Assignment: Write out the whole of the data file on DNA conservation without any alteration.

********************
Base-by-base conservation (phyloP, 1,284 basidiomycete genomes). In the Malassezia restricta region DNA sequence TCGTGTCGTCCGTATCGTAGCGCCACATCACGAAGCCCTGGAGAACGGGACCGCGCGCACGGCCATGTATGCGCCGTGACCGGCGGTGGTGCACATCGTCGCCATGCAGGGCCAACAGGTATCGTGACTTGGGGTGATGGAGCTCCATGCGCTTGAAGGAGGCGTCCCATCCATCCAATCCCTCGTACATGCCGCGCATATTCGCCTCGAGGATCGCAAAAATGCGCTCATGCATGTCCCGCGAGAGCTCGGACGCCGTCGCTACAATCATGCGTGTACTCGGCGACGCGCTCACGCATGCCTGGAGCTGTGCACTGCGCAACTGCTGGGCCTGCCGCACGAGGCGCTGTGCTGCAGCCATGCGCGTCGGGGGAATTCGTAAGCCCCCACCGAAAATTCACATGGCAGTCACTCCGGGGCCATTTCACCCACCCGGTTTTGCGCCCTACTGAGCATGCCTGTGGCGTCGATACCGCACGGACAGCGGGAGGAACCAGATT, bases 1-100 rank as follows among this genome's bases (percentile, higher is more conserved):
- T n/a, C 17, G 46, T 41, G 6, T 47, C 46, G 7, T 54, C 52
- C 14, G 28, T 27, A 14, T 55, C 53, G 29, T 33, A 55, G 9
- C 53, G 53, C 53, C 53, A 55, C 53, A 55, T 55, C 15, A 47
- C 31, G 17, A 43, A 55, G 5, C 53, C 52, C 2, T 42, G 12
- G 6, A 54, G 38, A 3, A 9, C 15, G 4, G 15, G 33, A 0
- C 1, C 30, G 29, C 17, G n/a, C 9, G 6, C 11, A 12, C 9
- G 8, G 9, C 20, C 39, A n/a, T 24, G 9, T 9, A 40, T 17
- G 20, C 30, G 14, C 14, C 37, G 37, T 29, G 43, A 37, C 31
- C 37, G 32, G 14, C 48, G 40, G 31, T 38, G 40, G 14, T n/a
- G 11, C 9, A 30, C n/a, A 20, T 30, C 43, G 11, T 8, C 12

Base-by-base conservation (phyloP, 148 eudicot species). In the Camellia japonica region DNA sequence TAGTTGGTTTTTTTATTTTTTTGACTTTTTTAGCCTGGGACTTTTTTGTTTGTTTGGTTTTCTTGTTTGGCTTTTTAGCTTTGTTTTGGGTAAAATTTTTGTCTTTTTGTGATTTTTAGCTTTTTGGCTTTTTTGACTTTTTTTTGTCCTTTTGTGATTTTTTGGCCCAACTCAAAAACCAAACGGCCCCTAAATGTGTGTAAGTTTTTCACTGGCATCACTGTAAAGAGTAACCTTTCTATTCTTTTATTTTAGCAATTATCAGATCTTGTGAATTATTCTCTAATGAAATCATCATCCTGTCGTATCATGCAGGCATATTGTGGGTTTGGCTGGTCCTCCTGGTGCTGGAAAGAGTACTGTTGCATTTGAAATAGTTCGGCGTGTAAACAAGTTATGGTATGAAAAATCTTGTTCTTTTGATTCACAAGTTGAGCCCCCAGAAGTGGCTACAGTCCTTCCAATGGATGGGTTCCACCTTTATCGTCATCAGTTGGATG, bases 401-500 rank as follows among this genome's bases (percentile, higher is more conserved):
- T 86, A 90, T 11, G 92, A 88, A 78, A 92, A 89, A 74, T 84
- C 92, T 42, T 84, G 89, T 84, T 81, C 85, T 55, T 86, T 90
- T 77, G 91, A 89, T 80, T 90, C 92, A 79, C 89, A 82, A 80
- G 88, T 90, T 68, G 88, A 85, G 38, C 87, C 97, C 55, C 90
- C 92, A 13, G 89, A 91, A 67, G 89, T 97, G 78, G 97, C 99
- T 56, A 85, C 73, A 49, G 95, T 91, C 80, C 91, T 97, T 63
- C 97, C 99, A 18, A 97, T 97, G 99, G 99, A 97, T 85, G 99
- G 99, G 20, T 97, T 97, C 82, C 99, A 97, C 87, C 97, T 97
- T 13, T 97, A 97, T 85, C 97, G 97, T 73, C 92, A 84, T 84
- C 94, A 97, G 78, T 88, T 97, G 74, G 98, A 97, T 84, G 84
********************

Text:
Base-by-base conservation (phyloP, 1,284 basidiomycete genomes). In the Malassezia restricta region DNA sequence TCGTGTCGTCCGTATCGTAGCGCCACATCACGAAGCCCTGGAGAACGGGACCGCGCGCACGGCCATGTATGCGCCGTGACCGGCGGTGGTGCACATCGTCGCCATGCAGGGCCAACAGGTATCGTGACTTGGGGTGATGGAGCTCCATGCGCTTGAAGGAGGCGTCCCATCCATCCAATCCCTCGTACATGCCGCGCATATTCGCCTCGAGGATCGCAAAAATGCGCTCATGCATGTCCCGCGAGAGCTCGGACGCCGTCGCTACAATCATGCGTGTACTCGGCGACGCGCTCACGCATGCCTGGAGCTGTGCACTGCGCAACTGCTGGGCCTGCCGCACGAGGCGCTGTGCTGCAGCCATGCGCGTCGGGGGAATTCGTAAGCCCCCACCGAAAATTCACATGGCAGTCACTCCGGGGCCATTTCACCCACCCGGTTTTGCGCCCTACTGAGCATGCCTGTGGCGTCGATACCGCACGGACAGCGGGAGGAACCAGATT, bases 1-100 rank as follows among this genome's bases (percentile, higher is more conserved):
- T n/a, C 17, G 46, T 41, G 6, T 47, C 46, G 7, T 54, C 52
- C 14, G 28, T 27, A 14, T 55, C 53, G 29, T 33, A 55, G 9
- C 53, G 53, C 53, C 53, A 55, C 53, A 55, T 55, C 15, A 47
- C 31, G 17, A 43, A 55, G 5, C 53, C 52, C 2, T 42, G 12
- G 6, A 54, G 38, A 3, A 9, C 15, G 4, G 15, G 33, A 0
- C 1, C 30, G 29, C 17, G n/a, C 9, G 6, C 11, A 12, C 9
- G 8, G 9, C 20, C 39, A n/a, T 24, G 9, T 9, A 40, T 17
- G 20, C 30, G 14, C 14, C 37, G 37, T 29, G 43, A 37, C 31
- C 37, G 32, G 14, C 48, G 40, G 31, T 38, G 40, G 14, T n/a
- G 11, C 9, A 30, C n/a, A 20, T 30, C 43, G 11, T 8, C 12

Base-by-base conservation (phyloP, 148 eudicot species). In the Camellia japonica region DNA sequence TAGTTGGTTTTTTTATTTTTTTGACTTTTTTAGCCTGGGACTTTTTTGTTTGTTTGGTTTTCTTGTTTGGCTTTTTAGCTTTGTTTTGGGTAAAATTTTTGTCTTTTTGTGATTTTTAGCTTTTTGGCTTTTTTGACTTTTTTTTGTCCTTTTGTGATTTTTTGGCCCAACTCAAAAACCAAACGGCCCCTAAATGTGTGTAAGTTTTTCACTGGCATCACTGTAAAGAGTAACCTTTCTATTCTTTTATTTTAGCAATTATCAGATCTTGTGAATTATTCTCTAATGAAATCATCATCCTGTCGTATCATGCAGGCATATTGTGGGTTTGGCTGGTCCTCCTGGTGCTGGAAAGAGTACTGTTGCATTTGAAATAGTTCGGCGTGTAAACAAGTTATGGTATGAAAAATCTTGTTCTTTTGATTCACAAGTTGAGCCCCCAGAAGTGGCTACAGTCCTTCCAATGGATGGGTTCCACCTTTATCGTCATCAGTTGGATG, bases 401-500 rank as follows among this genome's bases (percentile, higher is more conserved):
- T 86, A 90, T 11, G 92, A 88, A 78, A 92, A 89, A 74, T 84
- C 92, T 42, T 84, G 89, T 84, T 81, C 85, T 55, T 86, T 90
- T 77, G 91, A 89, T 80, T 90, C 92, A 79, C 89, A 82, A 80
- G 88, T 90, T 68, G 88, A 85, G 38, C 87, C 97, C 55, C 90
- C 92, A 13, G 89, A 91, A 67, G 89, T 97, G 78, G 97, C 99
- T 56, A 85, C 73, A 49, G 95, T 91, C 80, C 91, T 97, T 63
- C 97, C 99, A 18, A 97, T 97, G 99, G 99, A 97, T 85, G 99
- G 99, G 20, T 97, T 97, C 82, C 99, A 97, C 87, C 97, T 97
- T 13, T 97, A 97, T 85, C 97, G 97, T 73, C 92, A 84, T 84
- C 94, A 97, G 78, T 88, T 97, G 74, G 98, A 97, T 84, G 84